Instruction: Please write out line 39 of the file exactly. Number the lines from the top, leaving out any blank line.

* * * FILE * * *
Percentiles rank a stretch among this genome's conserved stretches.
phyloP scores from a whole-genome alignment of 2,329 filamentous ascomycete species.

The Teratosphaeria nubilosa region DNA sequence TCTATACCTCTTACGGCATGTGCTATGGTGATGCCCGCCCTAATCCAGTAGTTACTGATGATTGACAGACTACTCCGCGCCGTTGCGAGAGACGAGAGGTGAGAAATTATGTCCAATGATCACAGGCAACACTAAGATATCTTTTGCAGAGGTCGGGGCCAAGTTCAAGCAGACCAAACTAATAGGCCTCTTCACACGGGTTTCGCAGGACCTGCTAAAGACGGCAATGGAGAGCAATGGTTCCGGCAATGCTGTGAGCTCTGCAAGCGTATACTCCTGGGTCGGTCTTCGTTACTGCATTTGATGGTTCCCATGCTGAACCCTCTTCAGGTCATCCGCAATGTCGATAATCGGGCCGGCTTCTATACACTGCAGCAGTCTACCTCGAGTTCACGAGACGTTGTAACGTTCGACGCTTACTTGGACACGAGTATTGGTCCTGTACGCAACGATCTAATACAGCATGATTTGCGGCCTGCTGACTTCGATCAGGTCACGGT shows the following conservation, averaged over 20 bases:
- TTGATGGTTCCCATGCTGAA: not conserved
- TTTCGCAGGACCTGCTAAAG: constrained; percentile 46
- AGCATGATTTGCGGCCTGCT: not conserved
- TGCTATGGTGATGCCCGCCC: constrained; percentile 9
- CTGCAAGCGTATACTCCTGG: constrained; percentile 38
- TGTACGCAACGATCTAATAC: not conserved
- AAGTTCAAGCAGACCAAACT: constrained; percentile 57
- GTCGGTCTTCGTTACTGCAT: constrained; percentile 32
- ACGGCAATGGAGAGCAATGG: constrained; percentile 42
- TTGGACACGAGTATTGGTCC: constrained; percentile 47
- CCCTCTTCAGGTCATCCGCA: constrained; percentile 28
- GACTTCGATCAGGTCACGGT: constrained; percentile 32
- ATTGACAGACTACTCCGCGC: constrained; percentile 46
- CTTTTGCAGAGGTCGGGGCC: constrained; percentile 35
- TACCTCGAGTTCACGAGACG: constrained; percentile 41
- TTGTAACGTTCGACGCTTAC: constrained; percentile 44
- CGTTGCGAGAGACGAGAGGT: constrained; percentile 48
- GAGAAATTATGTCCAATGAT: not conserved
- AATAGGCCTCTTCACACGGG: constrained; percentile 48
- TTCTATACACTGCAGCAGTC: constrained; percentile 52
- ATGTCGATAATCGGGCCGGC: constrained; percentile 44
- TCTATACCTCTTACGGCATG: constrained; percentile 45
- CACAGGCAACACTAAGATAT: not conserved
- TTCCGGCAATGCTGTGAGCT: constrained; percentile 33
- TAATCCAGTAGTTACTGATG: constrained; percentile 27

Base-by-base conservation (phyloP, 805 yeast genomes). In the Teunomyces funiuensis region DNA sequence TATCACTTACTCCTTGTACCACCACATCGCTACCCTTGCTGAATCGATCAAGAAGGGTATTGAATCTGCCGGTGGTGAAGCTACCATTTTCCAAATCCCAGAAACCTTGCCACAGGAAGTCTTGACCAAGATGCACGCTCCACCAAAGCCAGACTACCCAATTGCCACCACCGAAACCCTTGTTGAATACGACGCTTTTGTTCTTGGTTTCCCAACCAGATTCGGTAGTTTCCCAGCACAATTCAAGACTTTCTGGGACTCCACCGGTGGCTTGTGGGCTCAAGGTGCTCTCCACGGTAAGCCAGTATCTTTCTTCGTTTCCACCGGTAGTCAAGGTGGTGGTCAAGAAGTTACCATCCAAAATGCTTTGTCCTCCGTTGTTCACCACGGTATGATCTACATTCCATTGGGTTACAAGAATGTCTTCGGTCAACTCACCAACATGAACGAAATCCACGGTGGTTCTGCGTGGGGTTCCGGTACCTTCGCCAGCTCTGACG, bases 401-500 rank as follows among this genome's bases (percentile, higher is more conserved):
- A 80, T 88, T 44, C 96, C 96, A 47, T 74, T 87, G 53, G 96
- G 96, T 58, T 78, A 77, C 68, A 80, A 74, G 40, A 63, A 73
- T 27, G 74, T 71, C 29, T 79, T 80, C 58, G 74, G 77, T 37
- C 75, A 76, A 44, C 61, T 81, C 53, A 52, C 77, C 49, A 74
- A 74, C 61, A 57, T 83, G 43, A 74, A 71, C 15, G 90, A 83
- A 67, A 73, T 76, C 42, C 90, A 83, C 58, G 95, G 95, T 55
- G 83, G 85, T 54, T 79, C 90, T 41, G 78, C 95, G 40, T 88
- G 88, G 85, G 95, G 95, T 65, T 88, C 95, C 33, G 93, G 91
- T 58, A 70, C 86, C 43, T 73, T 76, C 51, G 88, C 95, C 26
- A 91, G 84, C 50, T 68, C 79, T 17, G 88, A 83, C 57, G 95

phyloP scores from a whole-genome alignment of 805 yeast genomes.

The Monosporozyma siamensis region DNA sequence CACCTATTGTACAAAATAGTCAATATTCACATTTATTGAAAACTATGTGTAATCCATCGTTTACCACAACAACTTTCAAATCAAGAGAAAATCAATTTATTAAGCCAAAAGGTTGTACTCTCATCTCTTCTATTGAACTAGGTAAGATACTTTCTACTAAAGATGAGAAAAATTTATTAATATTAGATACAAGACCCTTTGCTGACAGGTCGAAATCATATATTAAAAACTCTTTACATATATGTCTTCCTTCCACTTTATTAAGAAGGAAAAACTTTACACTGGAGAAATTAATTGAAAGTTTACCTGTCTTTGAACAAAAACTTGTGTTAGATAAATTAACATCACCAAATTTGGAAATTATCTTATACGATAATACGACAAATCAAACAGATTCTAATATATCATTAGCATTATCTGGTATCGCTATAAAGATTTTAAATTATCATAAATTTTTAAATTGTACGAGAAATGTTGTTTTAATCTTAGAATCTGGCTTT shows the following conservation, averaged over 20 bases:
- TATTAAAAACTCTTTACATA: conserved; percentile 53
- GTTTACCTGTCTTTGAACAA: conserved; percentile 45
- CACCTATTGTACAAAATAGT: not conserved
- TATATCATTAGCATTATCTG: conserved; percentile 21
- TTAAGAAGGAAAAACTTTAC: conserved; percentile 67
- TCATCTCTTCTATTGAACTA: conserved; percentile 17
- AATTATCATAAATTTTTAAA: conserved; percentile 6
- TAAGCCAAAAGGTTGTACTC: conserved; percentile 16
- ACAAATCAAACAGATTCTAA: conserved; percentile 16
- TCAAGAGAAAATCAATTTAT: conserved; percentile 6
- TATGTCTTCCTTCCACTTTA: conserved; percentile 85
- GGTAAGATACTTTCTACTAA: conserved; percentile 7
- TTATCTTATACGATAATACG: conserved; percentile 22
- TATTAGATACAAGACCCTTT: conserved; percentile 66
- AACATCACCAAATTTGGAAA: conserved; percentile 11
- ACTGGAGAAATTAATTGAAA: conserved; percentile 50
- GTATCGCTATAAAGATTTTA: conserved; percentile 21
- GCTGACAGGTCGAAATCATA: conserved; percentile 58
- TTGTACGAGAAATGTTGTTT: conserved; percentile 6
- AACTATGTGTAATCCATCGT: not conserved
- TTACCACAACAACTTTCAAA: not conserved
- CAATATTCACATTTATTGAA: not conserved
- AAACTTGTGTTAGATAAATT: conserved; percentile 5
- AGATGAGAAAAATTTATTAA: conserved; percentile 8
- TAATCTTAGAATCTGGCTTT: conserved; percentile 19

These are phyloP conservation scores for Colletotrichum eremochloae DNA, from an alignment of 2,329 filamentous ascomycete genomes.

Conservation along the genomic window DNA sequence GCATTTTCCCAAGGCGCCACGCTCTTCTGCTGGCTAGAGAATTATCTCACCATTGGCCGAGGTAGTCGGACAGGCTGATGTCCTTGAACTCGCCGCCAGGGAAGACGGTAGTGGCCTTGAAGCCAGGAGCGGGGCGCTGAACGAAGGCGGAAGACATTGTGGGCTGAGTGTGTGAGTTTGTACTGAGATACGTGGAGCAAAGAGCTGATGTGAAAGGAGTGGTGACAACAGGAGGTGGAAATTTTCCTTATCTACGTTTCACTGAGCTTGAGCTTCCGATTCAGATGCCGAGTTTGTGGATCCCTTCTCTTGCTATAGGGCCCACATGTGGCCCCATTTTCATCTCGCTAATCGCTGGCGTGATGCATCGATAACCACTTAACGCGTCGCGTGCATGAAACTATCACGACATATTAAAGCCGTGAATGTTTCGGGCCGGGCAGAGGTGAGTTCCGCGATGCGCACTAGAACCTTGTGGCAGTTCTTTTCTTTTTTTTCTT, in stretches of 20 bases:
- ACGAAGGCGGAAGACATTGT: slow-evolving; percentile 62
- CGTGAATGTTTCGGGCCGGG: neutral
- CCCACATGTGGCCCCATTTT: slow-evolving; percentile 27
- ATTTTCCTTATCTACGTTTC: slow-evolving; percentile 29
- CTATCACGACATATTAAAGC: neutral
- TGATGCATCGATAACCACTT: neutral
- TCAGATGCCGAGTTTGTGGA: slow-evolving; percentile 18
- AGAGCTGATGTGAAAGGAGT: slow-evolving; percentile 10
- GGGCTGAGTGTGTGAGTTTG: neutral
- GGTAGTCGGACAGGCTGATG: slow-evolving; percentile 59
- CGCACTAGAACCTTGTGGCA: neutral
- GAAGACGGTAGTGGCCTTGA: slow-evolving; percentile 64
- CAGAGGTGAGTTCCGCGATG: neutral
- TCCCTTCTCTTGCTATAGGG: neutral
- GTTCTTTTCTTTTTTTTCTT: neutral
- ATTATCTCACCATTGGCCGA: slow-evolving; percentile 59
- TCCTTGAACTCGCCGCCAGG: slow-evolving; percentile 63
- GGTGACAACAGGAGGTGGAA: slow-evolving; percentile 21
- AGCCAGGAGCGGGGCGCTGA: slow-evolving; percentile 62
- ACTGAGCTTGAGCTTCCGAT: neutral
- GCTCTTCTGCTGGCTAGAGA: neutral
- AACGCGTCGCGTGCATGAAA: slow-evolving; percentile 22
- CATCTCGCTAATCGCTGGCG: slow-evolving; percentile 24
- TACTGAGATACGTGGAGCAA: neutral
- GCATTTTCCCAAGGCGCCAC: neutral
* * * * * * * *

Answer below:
- A 91, G 84, C 50, T 68, C 79, T 17, G 88, A 83, C 57, G 95